In just six episodes, with a team staffed entirely of Latinx writers, Saracho crafted a story rooted in personal experiences. Vida’s first season explored subjects as complex as gentefication and internalized homophobia, capturing Emma’s fierce anger at her mother for the shame she made Emma feel about herself, as well as the efforts of local activists to preserve their community. But the show also considered broader themes: grief, nostalgia, sisterhood, hope. In the Season 1 finale, Emma and Lyn determined that they wanted to try and keep the bar open, culminating in a gorgeous final shot as the women watched the sun rise over their neighborhood, the cityscape of downtown L.A. shimmering in the distance.
In the second season, which has been expanded into 10 half-hour episodes, the partnership between the sisters remains fragile, while the financial effort to save the bar is an uphill battle. Lyn is still hedonistic, selfish, and chaotic; Emma is as emotionally withholding, icy, and demanding as ever. (“You are the classic cautionary tale of why mothers need to hug their children,” a girlfriend tells her.) Emma’s efforts to upgrade the bar to attract new clientele and ensure its future enrage community activists, who see bits of the fabric of Boyle Heights being chipped away. Lyn’s mistakes from Season 1—sleeping with her engaged ex, Johnny (Carlos Miranda), and engaging in credit-card fraud—keep catching up with her. Eddy tries to recover from her injuries while also grieving Vida, whose unseen presence looms over the series. She’s there in the blinking neon sign over the bar that bears her name, in the possessions Emma gathers for a garage sale, in the secrets that somehow keep emerging.
But Vida is most present in the sisters, and in the ways their lives reflect how she raised them. Prada communicates how much Emma’s modes of behavior come from her mother’s hurtful (and hypocritical) rejection, and how Emma has constructed armor around herself—lipstick, an immaculately blunt bob, a forbidding affect—that keep other people at arm’s length. Emma is enraged when her appearance is derisively labeled as “baby queer” at a gay wedding in the third episode, as if she’s not yet confident enough in her identity to dress the way she really wants to. The scene itself, with its discussions about sexual “tourism” and gender binaries and the rites of passage of coming out, is anchored in particulars. It’s also riveting, fraught with tension, and set against the backdrop of an event celebrating the relatively new freedom of Americans to love whomever they choose.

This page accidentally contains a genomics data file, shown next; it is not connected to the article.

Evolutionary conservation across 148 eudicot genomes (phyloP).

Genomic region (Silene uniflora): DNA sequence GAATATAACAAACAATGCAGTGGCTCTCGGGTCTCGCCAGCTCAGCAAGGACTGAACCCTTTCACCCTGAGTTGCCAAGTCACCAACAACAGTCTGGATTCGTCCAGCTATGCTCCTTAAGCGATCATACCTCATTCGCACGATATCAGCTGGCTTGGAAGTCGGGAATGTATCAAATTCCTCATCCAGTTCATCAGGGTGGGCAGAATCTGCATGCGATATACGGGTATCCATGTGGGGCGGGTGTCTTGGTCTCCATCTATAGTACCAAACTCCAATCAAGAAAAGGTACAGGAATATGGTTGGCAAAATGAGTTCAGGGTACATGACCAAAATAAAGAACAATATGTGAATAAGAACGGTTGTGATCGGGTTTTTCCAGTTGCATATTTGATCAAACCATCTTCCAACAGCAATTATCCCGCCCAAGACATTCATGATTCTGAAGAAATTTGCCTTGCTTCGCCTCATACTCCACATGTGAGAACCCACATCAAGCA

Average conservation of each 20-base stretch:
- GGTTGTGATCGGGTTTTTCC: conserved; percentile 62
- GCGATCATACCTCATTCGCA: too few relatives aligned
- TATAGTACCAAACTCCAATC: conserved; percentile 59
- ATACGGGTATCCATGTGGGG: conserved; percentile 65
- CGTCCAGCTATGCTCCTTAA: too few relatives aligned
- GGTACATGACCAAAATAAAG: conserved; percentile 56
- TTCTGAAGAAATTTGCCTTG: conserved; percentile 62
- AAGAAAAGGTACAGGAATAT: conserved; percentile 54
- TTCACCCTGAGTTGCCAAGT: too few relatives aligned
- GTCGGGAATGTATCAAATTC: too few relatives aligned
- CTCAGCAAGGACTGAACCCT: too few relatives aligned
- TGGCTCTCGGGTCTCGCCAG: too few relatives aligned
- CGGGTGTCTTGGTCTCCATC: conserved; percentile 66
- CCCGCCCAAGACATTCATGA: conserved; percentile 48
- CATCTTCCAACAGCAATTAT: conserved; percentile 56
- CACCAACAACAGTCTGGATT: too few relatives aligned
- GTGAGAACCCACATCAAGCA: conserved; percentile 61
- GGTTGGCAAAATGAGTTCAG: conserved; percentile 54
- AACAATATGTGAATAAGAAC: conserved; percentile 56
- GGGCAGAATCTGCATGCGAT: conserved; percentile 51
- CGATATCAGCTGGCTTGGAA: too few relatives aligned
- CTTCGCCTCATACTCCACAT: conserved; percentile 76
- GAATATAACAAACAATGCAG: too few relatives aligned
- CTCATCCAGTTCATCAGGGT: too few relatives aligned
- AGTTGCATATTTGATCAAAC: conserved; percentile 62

Vida is replete with graphic sex scenes, almost all of which serve a distinct purpose. Emma and Lyn’s sexuality is key to understanding them as characters, and sex, in the show, is rarely just about gratification. Saracho has a shrewd awareness of how people often weaponize sex: for distraction, for power, for consolation. Emma has casual encounters with men and women, but it isn’t until the final episode of Season 2 that she gets intimate enough with someone to kiss them. Lyn, as stunted as Emma by Vida’s pronouncements that beauty is her only asset, uses sex as a tool to get what she wants, whether it’s emotional or material. She’s internalized the idea that her effect on men is her currency.